He’s saturnine, tall, lithe and slim:
not how I had imagined him.

His smile is supercilious, cold.
He strokes his smartphone, barks my name,
then looks me over with a frown.
You’re ready, Fool. You’re mine to claim ...
I cower, defenceless, weak and old.
He leans in close to stare me down
with hooded eyes as black as coal:
twin mirrors of an absent soul.

Saturday, 28 October 2017

Wednesday, 25 October 2017


With Hallow'een fast approaching, it seems appropriate to publish this slightly spooky rhyming poem, Jackdaw Witch.


Where do you fly to, jackdaw witch,
when night affords you change of shape?
Do you, half bird, half brute, escape
beastly constraints, do you unhitch
yourself from our reality,
soar up, in pterodactyl skin,
to mingle with your ghastly kin,
their putrid sexuality
a ripe lure, a sure inducement. 
Where do you fly to? Whose command
bids you attend? Who can demand
your presence, jackdaw malcontent?
And does your night-flight summon fear?
Do ground-bound creatures flinch and hide
beneath your soft-winged deathly glide,
your claws, your countenance severe?

Why do you, time and time again,
abscond to wilderness and brier?
Where do you gather to conspire
when moon illuminates the plain?
Where do you fly, who do you meet?
And are their talons stained with gore?
What words are whispered when you your
misshapen, foul companions greet?

Monday, 23 October 2017


The island of Guernsey is presently fogbound, with visibility limited and the normally-uplifting view of our adjacent islands totally obscured. 

It's difficult to remain upbeat on days such as these.

Happily, the gloom has been lifted by news from producer, Becca Bryers, that the BBC Local Radio & National Poetry Day project, which I took part in last year, has gained Silver at the ARIAS (Audio and Radio Industry Awards) in the Creative Partnerships category.

Stone Witness, my submission to the project, became the title poem in my 2017 collection of the same name.

Copies of Stone Witness are available online from my publishers, BLUE ORMER at

Friday, 20 October 2017


This poem, if indeed it is a poem, came about as a result of an exercise to establish whether I could merge two poems into one and still produce a coherent whole. Whether it works or not remains to be seen. You, the reader, must be the judge of that.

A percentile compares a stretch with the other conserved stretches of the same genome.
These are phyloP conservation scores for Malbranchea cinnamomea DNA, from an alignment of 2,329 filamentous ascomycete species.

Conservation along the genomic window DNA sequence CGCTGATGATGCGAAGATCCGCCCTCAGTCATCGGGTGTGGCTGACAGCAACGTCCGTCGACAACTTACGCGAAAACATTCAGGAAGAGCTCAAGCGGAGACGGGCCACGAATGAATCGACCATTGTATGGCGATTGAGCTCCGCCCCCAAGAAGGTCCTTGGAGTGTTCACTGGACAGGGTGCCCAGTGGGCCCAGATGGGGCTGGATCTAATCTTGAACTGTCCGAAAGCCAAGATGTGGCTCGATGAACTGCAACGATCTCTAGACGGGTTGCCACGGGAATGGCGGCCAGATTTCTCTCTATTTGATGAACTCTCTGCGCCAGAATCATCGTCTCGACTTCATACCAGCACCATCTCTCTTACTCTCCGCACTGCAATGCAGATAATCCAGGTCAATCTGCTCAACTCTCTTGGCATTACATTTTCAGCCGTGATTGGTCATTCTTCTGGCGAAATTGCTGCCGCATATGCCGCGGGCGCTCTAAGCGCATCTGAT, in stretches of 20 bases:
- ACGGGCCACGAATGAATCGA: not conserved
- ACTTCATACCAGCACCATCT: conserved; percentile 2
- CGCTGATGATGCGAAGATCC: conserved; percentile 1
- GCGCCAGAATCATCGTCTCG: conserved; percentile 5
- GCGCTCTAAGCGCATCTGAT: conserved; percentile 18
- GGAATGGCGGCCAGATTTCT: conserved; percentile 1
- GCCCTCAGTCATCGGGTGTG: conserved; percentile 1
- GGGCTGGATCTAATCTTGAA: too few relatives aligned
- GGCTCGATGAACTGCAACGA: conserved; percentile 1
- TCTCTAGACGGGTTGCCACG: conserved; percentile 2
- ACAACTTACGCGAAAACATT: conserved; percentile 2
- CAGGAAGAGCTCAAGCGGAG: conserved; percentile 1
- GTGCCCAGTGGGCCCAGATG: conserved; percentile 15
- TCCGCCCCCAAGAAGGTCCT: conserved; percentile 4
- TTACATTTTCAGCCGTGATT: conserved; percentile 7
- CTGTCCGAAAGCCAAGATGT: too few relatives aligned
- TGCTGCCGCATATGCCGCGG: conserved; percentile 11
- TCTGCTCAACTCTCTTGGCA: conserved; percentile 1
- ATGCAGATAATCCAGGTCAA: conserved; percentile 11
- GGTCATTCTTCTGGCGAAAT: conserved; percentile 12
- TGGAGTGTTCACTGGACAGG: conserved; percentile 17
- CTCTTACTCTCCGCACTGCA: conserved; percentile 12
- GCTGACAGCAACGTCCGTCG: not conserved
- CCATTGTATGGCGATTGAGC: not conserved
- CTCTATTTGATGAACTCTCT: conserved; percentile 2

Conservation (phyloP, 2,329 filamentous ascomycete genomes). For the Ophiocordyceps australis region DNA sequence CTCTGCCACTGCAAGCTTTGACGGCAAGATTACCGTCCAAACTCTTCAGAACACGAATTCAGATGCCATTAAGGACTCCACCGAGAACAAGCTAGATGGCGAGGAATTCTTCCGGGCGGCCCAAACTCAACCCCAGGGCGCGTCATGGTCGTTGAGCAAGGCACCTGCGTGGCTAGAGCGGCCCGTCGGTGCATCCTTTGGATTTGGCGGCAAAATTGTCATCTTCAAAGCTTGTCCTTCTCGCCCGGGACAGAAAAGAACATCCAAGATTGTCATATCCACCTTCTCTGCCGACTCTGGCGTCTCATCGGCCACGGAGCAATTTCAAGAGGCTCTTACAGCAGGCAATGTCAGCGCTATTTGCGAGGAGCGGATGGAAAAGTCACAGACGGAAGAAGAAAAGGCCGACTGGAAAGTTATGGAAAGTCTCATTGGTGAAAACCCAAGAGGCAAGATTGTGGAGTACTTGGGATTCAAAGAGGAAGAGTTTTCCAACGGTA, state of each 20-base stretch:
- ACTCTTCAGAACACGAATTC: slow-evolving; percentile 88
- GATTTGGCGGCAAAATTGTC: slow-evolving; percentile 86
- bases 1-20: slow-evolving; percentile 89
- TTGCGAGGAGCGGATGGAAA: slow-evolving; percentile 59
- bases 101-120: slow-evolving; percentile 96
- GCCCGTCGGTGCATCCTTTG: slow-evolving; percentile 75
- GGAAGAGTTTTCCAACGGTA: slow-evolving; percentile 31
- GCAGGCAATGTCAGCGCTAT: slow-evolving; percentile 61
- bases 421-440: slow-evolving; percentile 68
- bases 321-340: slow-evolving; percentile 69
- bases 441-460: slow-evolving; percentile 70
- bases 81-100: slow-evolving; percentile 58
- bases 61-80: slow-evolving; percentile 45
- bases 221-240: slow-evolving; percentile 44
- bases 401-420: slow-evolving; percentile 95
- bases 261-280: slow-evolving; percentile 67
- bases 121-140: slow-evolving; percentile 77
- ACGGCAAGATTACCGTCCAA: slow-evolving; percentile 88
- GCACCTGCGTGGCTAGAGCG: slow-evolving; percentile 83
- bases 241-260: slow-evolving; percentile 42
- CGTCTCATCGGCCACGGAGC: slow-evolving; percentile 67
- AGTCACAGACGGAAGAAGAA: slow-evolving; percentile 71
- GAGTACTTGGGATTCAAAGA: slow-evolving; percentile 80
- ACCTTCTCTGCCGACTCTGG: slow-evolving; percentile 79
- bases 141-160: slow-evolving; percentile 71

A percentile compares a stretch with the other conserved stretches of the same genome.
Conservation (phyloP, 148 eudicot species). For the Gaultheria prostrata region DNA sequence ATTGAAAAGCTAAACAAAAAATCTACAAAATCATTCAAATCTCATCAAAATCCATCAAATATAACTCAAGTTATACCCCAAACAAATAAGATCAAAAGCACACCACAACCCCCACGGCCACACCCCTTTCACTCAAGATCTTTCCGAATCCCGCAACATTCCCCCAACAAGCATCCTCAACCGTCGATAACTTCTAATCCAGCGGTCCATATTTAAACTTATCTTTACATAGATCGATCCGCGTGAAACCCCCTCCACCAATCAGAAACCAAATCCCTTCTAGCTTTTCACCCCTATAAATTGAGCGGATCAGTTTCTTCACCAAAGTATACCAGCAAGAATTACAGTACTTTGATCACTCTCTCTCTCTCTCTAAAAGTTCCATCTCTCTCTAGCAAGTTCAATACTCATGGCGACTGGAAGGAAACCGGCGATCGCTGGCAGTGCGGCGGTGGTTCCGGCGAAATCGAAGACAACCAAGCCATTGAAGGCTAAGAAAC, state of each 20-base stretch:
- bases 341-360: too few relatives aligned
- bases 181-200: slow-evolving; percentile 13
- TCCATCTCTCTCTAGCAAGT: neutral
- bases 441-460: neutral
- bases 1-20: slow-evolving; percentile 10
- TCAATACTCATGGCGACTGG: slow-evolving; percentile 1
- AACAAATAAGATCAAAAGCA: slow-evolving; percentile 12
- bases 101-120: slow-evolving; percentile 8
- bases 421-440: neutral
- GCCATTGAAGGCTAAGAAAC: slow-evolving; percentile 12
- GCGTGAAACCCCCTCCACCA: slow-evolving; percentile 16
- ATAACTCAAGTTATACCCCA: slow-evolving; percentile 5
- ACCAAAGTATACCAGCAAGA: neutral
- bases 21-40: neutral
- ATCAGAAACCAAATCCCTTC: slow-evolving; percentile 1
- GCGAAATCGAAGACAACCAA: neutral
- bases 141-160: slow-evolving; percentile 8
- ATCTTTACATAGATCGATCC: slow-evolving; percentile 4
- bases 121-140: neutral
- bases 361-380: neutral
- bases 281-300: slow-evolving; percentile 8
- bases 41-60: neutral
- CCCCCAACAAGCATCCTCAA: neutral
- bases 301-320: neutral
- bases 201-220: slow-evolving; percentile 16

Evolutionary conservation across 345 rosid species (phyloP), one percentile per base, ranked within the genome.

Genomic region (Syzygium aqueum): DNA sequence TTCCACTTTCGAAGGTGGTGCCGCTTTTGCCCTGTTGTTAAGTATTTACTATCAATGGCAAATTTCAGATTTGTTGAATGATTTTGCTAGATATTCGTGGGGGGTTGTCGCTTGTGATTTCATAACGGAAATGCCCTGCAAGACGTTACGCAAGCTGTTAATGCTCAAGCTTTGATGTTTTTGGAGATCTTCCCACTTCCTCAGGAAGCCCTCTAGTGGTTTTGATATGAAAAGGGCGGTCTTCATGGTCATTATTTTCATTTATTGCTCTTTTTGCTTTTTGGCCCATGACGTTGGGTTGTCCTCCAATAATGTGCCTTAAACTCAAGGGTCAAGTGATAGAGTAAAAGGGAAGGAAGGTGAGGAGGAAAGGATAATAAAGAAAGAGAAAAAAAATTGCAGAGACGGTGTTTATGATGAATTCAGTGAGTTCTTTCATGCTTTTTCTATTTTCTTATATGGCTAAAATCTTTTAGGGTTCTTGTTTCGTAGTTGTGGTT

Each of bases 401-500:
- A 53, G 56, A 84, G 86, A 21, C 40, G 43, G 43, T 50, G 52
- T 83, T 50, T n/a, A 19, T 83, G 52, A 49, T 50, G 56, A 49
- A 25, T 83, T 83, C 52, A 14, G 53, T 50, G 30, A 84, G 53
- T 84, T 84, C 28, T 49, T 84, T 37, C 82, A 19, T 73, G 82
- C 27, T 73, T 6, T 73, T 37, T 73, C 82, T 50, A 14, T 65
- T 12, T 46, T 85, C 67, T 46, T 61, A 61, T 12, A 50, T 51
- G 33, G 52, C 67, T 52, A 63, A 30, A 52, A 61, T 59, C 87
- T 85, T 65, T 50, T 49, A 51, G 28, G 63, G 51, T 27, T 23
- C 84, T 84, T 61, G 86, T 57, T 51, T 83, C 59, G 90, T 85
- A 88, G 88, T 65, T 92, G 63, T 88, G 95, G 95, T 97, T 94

It first appeared in my Strange Journey collection, published in 2012.


we meet on a sunlit bridge                      in an ancient city in spring
and our shadows merge                              we meet like eager lovers
inhaling sweetness                                                your cool skin scent
apple blossom                                                              drenches my lips
the river                                                                                         the light
sings                                                                                                     sings

wings                                                                                                wishes 
or  prayers                                                                                   unspoken
sweep overhead                                                             escape like birds
        we stand like statues                                        our lips eyes fingertips          
our vows now set in stone                        connect to become but one 
sky a purple mass of starlings          stretching beyond and beyond

Sunday, 15 October 2017


I've lost count of the number of poems I've written about birds. It's a subject I keep returning to again and again.
Garden birds, of course, are a source of constant joy and living close to the sea ensures that we encounter an abundance of coastal species ranging from snowy egrets to oyster-catchers in their distinctive black and white livery.
There is a kestrel that frequents the granite cliff-face adjoining our property, an owl that hunts in the narrow lane and a noisy gang of magpies, whose coarse sniggers can be heard coming from a nearby conifer.
Crows, too, can sometimes be seen around Bordeaux but, for some inexplicable reason, these birds fill me with dread.
There's something ominous in their baleful presence that seems to stir a memory in me of a frightening childhood experience concerning these sinister birds.


An old grey crow perches on a granite wall.
Its prehistoric stare
unnerves me.
In those unfathomable eyes
I see
nothing discernible,
only vertiginous darkness.
It hardly seems afraid
when I return its look
but hops from foot to foot
as though to say
this is my wall, this is my wall ...
so I retreat.

From farther off, I pause to look again.
There it remains,
in silhouette,
stiff as a sentry,
with murderous, malignant eye,
camouflaged blade,
assassin’s cloak.